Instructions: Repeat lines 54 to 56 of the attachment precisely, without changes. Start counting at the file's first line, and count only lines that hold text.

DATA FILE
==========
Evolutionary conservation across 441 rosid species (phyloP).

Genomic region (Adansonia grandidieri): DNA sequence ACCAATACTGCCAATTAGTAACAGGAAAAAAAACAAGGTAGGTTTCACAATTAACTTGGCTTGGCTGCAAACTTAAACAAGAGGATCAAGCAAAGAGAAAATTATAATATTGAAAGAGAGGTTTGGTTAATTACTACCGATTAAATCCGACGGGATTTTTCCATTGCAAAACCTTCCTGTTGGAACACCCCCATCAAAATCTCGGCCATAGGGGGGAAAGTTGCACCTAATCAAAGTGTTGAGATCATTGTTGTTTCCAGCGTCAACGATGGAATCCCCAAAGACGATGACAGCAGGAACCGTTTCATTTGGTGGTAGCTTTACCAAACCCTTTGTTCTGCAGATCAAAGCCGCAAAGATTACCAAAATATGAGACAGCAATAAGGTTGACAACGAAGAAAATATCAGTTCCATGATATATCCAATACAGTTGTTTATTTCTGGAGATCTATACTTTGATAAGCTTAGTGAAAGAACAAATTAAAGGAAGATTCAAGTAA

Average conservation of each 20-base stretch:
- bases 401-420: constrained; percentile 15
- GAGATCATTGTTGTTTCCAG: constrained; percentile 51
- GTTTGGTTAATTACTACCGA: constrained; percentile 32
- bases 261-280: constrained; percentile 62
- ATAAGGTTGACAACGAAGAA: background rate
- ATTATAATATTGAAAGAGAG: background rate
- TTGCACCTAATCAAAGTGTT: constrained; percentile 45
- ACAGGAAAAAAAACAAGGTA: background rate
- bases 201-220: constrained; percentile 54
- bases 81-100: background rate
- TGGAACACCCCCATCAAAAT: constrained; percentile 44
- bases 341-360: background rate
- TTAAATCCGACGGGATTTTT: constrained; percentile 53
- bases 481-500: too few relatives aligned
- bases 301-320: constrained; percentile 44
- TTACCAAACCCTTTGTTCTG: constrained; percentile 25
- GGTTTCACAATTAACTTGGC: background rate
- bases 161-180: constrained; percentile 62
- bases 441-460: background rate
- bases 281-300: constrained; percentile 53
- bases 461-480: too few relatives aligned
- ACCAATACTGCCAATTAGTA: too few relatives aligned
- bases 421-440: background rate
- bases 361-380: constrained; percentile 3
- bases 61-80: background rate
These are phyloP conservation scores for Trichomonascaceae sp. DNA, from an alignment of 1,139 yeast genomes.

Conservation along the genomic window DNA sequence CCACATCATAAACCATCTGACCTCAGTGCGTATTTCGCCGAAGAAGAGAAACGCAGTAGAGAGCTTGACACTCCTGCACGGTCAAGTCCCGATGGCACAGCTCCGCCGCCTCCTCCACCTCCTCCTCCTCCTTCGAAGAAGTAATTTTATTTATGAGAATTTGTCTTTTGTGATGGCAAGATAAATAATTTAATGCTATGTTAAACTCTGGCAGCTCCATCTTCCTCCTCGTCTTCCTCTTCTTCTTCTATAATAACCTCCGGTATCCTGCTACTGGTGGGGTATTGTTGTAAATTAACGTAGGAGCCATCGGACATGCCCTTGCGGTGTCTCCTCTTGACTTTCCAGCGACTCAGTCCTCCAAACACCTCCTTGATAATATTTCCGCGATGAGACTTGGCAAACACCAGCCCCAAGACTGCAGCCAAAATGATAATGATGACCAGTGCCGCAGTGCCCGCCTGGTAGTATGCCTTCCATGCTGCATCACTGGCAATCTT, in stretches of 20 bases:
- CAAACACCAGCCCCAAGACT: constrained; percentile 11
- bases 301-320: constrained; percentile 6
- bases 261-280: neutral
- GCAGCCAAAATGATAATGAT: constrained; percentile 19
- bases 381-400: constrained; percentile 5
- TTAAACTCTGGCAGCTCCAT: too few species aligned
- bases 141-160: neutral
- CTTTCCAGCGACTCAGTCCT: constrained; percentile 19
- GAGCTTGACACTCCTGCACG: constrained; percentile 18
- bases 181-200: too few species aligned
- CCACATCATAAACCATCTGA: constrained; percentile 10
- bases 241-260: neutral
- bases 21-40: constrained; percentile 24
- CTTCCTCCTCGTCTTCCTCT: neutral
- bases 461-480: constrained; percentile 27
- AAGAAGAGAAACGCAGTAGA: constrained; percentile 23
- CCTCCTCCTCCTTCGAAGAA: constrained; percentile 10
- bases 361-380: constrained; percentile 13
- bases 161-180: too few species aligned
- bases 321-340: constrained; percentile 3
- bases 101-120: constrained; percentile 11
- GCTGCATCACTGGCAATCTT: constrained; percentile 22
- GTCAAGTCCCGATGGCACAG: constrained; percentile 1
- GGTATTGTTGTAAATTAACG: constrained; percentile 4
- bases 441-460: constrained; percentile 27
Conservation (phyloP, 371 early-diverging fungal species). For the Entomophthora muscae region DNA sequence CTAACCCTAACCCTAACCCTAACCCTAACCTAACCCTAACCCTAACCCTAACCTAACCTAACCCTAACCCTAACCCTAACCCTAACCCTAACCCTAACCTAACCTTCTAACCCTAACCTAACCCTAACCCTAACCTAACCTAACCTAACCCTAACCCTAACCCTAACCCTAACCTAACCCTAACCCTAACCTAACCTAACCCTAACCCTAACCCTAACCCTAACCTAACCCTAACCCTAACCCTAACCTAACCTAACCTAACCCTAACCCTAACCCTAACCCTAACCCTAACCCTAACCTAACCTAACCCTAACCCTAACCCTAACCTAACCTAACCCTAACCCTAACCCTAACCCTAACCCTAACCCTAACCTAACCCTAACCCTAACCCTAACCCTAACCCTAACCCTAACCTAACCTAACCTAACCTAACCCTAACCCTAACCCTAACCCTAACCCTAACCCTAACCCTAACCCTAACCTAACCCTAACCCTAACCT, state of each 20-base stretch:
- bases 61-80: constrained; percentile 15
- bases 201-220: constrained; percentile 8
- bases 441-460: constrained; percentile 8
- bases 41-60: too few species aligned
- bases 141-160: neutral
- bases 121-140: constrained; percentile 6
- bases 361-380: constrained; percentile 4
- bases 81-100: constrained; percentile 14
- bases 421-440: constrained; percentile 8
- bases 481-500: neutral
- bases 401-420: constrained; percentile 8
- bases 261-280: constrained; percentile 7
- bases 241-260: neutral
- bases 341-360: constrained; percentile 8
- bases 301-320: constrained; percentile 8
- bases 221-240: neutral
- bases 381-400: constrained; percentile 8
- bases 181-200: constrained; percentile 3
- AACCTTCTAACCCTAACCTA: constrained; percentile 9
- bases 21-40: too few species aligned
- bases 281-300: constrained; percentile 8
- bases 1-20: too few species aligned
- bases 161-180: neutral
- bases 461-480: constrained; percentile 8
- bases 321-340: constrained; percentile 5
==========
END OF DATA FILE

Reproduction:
- GGTATTGTTGTAAATTAACG: constrained; percentile 4
- bases 441-460: constrained; percentile 27
Conservation (phyloP, 371 early-diverging fungal species). For the Entomophthora muscae region DNA sequence CTAACCCTAACCCTAACCCTAACCCTAACCTAACCCTAACCCTAACCCTAACCTAACCTAACCCTAACCCTAACCCTAACCCTAACCCTAACCCTAACCTAACCTTCTAACCCTAACCTAACCCTAACCCTAACCTAACCTAACCTAACCCTAACCCTAACCCTAACCCTAACCTAACCCTAACCCTAACCTAACCTAACCCTAACCCTAACCCTAACCCTAACCTAACCCTAACCCTAACCCTAACCTAACCTAACCTAACCCTAACCCTAACCCTAACCCTAACCCTAACCCTAACCTAACCTAACCCTAACCCTAACCCTAACCTAACCTAACCCTAACCCTAACCCTAACCCTAACCCTAACCCTAACCTAACCCTAACCCTAACCCTAACCCTAACCCTAACCCTAACCTAACCTAACCTAACCTAACCCTAACCCTAACCCTAACCCTAACCCTAACCCTAACCCTAACCCTAACCTAACCCTAACCCTAACCT, state of each 20-base stretch: